Horowitz proposes multiple solutions, among them waste reduction efforts via recycling streams and replacing disposable items with reusable options. “Switch as many things as possible to local and organic, thus eliminating the carbon effects of both transportation and "chemiculture,” he adds. “This includes not just food businesses but every business that has a cafeteria, a break room, a lawn maintenance contractor.” Horowitz also promotes adopting green design plans that incorporate “net-energy-positive, earth-friendly concrete” and other materials that will drastically reduce the use of non-biodegradable products. And finally, Horowitz suggests focusing on a more holistic approach where “components that perform different functions are interrelated and provide synergy, or even better, where one component can handle many functions.”
Critics of the Hothouse study have chided it as another piece of information that doesn’t present any new findings and only serves to incite hysteria. The former may be accurate, however that doesn’t negate its role in keeping the spotlight on climate change and the potential fallout from ignoring our responsibility to maintain the only home we have (for the time being, at least).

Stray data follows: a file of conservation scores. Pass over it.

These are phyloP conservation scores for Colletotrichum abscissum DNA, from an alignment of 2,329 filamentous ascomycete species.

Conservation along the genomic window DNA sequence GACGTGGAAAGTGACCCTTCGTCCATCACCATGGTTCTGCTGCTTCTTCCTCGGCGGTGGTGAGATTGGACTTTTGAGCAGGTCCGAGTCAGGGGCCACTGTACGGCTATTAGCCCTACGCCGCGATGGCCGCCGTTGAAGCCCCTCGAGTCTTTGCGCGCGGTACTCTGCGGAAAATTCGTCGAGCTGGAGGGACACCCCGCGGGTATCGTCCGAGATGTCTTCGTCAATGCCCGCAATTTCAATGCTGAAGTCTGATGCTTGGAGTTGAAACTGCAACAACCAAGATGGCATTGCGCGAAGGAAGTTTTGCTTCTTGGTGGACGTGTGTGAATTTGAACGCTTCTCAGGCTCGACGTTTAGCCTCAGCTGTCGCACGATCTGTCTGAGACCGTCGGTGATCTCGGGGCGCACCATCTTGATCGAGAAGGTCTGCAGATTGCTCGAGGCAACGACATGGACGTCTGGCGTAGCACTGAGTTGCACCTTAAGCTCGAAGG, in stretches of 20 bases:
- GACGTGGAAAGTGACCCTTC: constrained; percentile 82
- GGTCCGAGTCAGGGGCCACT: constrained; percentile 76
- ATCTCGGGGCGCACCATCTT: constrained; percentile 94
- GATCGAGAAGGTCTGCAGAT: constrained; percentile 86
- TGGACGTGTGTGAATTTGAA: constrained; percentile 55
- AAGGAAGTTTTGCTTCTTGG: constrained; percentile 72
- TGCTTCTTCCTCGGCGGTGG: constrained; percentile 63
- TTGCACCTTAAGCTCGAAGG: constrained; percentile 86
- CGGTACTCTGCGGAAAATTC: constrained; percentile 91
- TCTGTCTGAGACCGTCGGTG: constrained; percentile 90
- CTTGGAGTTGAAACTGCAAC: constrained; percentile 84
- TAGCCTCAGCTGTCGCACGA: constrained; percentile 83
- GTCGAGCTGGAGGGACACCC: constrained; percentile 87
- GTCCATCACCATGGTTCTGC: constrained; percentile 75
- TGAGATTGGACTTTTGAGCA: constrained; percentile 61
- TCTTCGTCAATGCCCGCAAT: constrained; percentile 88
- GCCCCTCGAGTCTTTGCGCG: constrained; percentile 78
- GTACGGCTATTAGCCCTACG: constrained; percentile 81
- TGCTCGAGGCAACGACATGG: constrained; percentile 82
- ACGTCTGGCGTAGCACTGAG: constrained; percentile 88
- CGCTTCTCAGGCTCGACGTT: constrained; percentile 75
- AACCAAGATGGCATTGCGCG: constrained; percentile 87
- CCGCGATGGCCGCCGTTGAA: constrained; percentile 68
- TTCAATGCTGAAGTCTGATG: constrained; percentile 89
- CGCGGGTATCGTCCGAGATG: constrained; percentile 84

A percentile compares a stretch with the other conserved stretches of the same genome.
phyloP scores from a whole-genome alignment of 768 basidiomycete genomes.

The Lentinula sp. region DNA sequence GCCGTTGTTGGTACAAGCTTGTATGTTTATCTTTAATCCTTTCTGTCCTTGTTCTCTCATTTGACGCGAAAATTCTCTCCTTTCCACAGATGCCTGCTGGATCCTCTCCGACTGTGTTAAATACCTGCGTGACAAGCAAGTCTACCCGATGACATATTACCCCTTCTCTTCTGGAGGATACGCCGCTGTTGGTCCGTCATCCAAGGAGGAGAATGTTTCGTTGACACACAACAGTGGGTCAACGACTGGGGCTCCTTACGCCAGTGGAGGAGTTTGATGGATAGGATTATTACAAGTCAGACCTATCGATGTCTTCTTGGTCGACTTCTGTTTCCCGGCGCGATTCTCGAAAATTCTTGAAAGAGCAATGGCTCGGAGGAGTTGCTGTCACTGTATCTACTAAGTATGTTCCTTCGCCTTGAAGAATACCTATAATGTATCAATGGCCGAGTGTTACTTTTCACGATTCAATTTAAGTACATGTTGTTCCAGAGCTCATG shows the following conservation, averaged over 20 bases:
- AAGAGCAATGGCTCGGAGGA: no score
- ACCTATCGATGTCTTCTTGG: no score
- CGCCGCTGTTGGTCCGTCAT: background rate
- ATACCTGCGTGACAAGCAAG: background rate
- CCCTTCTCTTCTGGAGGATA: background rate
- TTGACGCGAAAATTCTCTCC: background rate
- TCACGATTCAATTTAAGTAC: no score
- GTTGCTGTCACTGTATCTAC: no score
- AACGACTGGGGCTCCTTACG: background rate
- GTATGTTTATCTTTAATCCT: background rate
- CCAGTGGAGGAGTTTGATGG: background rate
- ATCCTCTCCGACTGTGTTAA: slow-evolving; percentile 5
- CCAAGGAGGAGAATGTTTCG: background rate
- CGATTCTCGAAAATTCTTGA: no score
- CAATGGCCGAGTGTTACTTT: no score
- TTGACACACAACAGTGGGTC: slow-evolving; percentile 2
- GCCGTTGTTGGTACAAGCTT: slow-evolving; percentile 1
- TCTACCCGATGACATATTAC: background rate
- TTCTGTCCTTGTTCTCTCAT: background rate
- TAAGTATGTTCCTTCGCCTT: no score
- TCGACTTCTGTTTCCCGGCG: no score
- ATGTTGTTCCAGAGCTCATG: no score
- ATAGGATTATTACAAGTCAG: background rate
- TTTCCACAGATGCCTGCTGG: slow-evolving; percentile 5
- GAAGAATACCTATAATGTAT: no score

“Over the next 50 to 100 years the warming is still reversible, but if society continues on its current trajectory then irreversible changes are likely to start appearing in coming centuries,” Lachniet adds. “The dilemma that society faces is that decisions have to be made now to avoid hothouse earth conditions hundreds of years from now. If we wait, hothouse climates become more irreversible and more likely.”
After all, Mars—or wherever the next intergalactic frontier for humanity lies—is still too far from our grasp for us to be this complacent with the fact that our conscious choices are actively destroying what’s intended to sustain us.